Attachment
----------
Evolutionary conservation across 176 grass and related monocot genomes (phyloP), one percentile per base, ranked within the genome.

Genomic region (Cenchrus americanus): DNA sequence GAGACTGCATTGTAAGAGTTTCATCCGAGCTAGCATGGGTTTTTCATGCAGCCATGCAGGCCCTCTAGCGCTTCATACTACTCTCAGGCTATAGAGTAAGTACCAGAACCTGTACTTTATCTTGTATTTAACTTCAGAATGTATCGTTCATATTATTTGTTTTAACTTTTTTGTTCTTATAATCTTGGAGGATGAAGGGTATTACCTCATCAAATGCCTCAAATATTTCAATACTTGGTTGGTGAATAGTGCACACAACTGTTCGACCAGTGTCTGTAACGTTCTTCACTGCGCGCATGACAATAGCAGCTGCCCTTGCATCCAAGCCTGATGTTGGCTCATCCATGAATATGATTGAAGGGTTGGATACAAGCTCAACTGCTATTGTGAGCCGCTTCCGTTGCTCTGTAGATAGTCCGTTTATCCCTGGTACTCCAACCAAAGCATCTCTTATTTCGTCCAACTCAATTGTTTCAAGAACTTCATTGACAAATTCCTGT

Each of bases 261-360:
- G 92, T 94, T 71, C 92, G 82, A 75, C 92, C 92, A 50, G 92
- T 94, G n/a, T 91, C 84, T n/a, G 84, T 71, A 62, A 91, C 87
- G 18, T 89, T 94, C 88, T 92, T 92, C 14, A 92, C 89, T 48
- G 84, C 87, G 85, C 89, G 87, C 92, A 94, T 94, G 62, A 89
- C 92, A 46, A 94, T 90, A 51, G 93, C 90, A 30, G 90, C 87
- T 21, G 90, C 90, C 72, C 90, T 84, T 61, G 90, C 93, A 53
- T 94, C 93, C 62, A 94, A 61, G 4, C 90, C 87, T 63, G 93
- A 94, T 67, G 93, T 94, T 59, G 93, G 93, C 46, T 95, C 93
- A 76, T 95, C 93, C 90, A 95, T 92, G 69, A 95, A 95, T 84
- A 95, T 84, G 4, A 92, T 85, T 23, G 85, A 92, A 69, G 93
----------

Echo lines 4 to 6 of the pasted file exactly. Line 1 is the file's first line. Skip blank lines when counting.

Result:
- G 92, T 94, T 71, C 92, G 82, A 75, C 92, C 92, A 50, G 92
- T 94, G n/a, T 91, C 84, T n/a, G 84, T 71, A 62, A 91, C 87
- G 18, T 89, T 94, C 88, T 92, T 92, C 14, A 92, C 89, T 48